for dynamics Initial conditions + model parameters Current Progenitor backward integrate progenitor orbit Points on Tidal Tails forward integrate Figure 5. Fitting shorter versions of the orbit AS1 ( q = 1). BS1 has two turning points and CS1 only one. The middle panels show the q distributions obtained by fitting only the projected positions of these orbits. The spread in the distribution increases with decreasing turning points. The bottom panels show the q distribution obtained by adding more information to the fitting: the line of sight velocities vy for BS1, the distances y and line of sight velocities vy for CS1. The fitting mechanism also turns out to be extremely useful in approximating the line of sight distances along the orbit as revealed by a grayscale plot of the distances along the various trial orbits on the coldest MCMC chain (Figure 7). 5 TESTING WITH STREAMS IN A SPHEROIDAL POTENTIAL Having demonstrated the power of the technique in con- straining the parameters of a density distribution by fitting only the projected positions of orbits, we test its ability to robustly estimate the same by fitting streams which, as men- tioned in § 1, do not delineate the orbit of the progenitor or any other exact orbit in the potential. A consistent and fast mechanism is required to derive the positions of stream stars from the progenitor’s orbit, without using N-body integra- tion. The stars which make up the stream are those which were tidally ripped from the satellite during pericenter pas- sages. Based on this, it is possible to formulate a simple fore, the trajectory of a stream star can be integrated w its initial position o↵set from a certain point in the proge tor’s past orbit by a certain distance rcutoff , o↵set outwa for trailing tail stars and inwards for leading tail stars. T is shown diagrammatically in Figure 8. Starting at the c rent position and velocity of the progenitor P , its orbi integrated backwards in time, marked by the grey dots. any point on its backward orbit, Q , at time tQ , the in and outer escape points are approximated as rQ rcut and rQ + rcutoff , indicated respectively by the blue and dots at Q . These provide the initial positions for the orb of stars that escape the satellite at Q . For their initial ve ity components, we use the velocity of the progenitor or at Q . With these initial phase space coordinates, we in grate forward for the same amount of time tQ . These orb are indicated by the blue and red dotted curves, with th final points on the leading and trailing tails at A and B spectively. Repeating this process for several points on backward integrated orbit (say, for every 50 Myr) yield set of points which lie closely on the tidal tails of the stre (red and blue dots in Figure 9), which we shall refer to the corrected points for a given set of parameters. We find empirically that the o↵set radius for a po Q at a radial distance r can be calculated approximately 2 . 88 times the theoretical Jacobi radius: rcutoff = 2 . 88 ⇥ ✓ msat 3 e M ( r ) ◆1 / 3 r , ( where msat is the mass of the satellite and e M ( r ) is cal lated from the circular velocity Vc of the host galaxy at r e M ( r ) = rV 2 c ( r ) /G , where G is the gravitational consta For a perfectly spherical potential, e M ( r ) is equivalent the mass contained within radius r . For non-spherical tentials, it is only a crude approximation to the total m inside r , but as we show below, the correction we obtain ing rcutoff calculated in this manner is su ciently accur for our purposes. We find that by fitting the stream data with these c rected points it is indeed possible to recover the paramet of the potential as well as the orbit. It is interesting to n that through this correction mechanism, one has more in mation on the progenitor’s past orbit than one would h with only the local orbit of the progenitor (i.e. the red a blue dotted curves in Figure 9 contain more informat than the grey curve does). In this sense, the tidal stre Time since infall known?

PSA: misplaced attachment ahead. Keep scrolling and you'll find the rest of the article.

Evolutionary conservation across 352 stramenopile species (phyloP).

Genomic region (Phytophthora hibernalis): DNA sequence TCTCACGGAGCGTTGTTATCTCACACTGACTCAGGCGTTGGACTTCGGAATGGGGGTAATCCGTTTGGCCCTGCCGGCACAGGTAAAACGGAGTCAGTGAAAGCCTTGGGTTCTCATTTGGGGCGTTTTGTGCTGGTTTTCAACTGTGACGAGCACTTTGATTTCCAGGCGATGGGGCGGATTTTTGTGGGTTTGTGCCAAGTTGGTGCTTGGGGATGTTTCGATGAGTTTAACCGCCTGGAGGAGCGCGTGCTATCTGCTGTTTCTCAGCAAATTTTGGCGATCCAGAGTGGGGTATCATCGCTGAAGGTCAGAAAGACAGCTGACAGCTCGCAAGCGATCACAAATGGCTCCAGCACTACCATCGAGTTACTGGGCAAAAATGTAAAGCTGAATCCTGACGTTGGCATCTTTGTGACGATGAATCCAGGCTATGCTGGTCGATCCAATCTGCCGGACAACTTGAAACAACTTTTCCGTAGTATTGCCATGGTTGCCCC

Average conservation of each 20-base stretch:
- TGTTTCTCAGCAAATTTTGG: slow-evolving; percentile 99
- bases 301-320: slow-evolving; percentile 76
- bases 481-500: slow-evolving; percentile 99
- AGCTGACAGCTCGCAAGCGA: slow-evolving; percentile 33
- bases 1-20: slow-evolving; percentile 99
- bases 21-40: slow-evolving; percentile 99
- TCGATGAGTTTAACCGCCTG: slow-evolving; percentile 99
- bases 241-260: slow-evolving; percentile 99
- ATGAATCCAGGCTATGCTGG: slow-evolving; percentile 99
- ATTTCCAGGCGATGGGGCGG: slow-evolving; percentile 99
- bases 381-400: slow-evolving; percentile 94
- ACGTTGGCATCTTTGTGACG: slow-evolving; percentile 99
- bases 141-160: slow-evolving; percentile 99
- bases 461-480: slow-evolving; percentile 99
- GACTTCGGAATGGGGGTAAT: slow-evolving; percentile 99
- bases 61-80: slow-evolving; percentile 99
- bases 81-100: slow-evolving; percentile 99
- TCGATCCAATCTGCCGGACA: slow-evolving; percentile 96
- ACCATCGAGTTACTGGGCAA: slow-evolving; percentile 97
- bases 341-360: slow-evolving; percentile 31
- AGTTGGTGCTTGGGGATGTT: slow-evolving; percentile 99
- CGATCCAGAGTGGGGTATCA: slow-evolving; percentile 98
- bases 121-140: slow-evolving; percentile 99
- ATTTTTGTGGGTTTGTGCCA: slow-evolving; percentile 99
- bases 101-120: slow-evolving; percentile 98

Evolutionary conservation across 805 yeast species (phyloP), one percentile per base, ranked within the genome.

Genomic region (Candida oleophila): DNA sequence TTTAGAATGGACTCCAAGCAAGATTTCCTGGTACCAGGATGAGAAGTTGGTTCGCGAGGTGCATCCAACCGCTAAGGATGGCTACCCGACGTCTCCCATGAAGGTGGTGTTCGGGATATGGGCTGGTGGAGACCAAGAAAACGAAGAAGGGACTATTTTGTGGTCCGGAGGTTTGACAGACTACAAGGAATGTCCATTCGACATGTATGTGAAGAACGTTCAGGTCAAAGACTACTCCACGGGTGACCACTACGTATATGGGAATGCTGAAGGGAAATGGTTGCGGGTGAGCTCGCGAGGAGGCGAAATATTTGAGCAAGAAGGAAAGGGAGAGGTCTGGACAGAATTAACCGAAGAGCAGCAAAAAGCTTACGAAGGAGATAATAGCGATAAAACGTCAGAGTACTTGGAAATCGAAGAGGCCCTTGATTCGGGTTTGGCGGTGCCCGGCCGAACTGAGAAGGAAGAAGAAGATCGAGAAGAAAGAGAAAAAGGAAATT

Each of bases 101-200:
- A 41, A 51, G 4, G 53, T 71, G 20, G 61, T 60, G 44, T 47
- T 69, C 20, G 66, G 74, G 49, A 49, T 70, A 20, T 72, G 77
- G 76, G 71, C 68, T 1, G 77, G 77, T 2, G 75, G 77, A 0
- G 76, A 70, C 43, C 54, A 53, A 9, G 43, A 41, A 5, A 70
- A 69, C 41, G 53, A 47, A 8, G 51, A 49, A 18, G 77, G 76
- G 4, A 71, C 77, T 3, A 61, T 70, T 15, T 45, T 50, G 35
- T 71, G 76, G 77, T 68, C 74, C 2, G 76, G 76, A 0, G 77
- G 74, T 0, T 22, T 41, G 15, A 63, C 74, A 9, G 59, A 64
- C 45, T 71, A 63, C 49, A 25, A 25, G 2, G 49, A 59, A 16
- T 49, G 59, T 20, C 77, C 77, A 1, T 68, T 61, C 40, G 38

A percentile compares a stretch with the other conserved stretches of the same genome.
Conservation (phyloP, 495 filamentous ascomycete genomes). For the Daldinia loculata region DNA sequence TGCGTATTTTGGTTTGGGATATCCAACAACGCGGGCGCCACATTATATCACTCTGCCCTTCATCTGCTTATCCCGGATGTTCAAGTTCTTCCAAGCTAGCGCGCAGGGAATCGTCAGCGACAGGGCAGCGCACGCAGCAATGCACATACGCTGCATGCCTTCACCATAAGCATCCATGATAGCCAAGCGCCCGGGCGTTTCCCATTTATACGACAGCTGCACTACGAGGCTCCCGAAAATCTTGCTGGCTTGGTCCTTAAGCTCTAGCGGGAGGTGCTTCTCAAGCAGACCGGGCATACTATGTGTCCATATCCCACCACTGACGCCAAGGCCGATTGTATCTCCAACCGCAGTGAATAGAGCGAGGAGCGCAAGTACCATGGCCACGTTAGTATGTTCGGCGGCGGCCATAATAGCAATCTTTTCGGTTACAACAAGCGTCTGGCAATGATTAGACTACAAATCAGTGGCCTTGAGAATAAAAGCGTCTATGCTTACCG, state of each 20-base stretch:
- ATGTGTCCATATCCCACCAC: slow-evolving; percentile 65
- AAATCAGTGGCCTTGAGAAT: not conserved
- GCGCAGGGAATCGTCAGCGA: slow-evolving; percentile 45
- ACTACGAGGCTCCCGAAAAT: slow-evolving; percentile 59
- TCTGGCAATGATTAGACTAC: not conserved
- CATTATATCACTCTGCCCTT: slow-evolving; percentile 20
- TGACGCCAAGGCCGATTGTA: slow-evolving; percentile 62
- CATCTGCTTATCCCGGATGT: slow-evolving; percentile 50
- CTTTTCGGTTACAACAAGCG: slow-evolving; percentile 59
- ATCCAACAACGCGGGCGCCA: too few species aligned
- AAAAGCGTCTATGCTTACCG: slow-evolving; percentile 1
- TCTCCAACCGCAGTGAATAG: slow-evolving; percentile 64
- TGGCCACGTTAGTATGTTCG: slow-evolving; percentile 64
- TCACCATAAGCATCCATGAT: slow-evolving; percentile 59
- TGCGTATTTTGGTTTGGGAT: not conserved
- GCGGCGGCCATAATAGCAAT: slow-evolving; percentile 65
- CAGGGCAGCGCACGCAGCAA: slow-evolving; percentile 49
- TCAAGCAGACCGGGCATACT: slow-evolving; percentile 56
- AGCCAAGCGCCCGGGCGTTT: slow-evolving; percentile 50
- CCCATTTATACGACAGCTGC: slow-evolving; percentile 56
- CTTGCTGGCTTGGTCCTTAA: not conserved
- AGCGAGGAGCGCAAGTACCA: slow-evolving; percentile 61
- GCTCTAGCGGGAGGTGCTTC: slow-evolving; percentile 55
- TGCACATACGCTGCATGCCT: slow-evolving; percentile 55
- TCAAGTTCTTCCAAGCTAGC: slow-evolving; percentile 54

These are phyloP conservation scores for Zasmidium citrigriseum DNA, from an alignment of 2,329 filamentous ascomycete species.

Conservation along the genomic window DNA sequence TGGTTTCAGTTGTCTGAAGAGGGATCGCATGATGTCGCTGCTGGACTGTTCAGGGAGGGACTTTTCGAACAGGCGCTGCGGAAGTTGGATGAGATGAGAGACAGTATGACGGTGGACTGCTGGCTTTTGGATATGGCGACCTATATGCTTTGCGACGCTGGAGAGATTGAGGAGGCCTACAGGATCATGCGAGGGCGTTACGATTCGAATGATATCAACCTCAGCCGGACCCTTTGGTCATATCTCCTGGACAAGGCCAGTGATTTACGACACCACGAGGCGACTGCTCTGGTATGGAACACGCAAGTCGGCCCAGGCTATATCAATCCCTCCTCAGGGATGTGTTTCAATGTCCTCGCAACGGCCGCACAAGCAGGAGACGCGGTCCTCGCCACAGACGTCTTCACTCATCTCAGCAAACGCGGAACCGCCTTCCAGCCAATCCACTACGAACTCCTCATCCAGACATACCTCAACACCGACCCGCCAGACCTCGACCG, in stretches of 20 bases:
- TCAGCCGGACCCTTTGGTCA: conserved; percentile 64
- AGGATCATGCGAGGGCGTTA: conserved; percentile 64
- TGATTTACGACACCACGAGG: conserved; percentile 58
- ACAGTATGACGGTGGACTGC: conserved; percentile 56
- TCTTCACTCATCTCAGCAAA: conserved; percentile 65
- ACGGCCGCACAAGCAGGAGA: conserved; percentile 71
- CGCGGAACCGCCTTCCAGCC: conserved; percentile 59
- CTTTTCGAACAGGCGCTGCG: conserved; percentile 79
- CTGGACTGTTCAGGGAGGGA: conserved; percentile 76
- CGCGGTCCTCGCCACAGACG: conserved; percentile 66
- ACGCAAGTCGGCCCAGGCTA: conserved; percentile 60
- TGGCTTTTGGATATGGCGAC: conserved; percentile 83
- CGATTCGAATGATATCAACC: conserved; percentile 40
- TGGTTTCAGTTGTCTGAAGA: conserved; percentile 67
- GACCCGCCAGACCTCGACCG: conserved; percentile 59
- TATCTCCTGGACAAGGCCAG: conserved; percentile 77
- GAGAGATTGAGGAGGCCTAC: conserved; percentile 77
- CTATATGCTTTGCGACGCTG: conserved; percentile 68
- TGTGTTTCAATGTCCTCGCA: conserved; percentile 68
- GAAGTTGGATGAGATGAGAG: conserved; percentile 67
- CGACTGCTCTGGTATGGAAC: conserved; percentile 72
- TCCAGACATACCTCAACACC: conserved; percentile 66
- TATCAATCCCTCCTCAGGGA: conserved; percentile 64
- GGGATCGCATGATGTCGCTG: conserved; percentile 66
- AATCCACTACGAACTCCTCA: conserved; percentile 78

21. Varghese, Ibata & Lewis (2011) USE STELLAR STREAMS how to

    for dynamics 10 A. Varghese, R. Ibata, G. F. Lewis Figure 9. Correcting for tidal tails: The left and right panels show stream B in the XZ and VxVz planes, respectively. The black dots are particles from an N-body simulation of the stream. The grey dotted curve is the orbit of the progenitor, the remnant of which is the concentrated sphere. The blue and red dots are the corrected points for the leading and trailing arms, respectively. The very close correspondence between the computationally-expensive N-body simulation and the locus of the “corrected stream” points is evident. streams. However, itself is not found to be constrained by fitting the projections of these streams. Another significant parameter of the halo is its mass, measure with current instrumentation, which provides in- formation on the inner mass profile of the galaxy. Figure 14 shows the e↵ects of adding the rotational velocities (here COMPARE TO DATA — SOMEHOW.
  22. UNCERTAINTIES MATTER. in The Real Worldtm

  23. Varghese, Ibata & Lewis (2011) USE STELLAR STREAMS how to

    for dynamics Various lengths of streams Projected position + line-of-sight velocity + circular velocity Flattened logarithmic potential or NFW-style density + baryons short is HARD good constraints on galaxy parameters
  24. Varghese, Ibata & Lewis (2011) USE STELLAR STREAMS how to

    for dynamics major shortcomings The algorithm relies on: Unrealistic knowledge of the progenitor. Axisymmetric host galaxy. A poorly defined likelihood function. Well known stream membership classifications.
  25. Streams are awesome. But they're hard to find & work

    with. TAKE HOME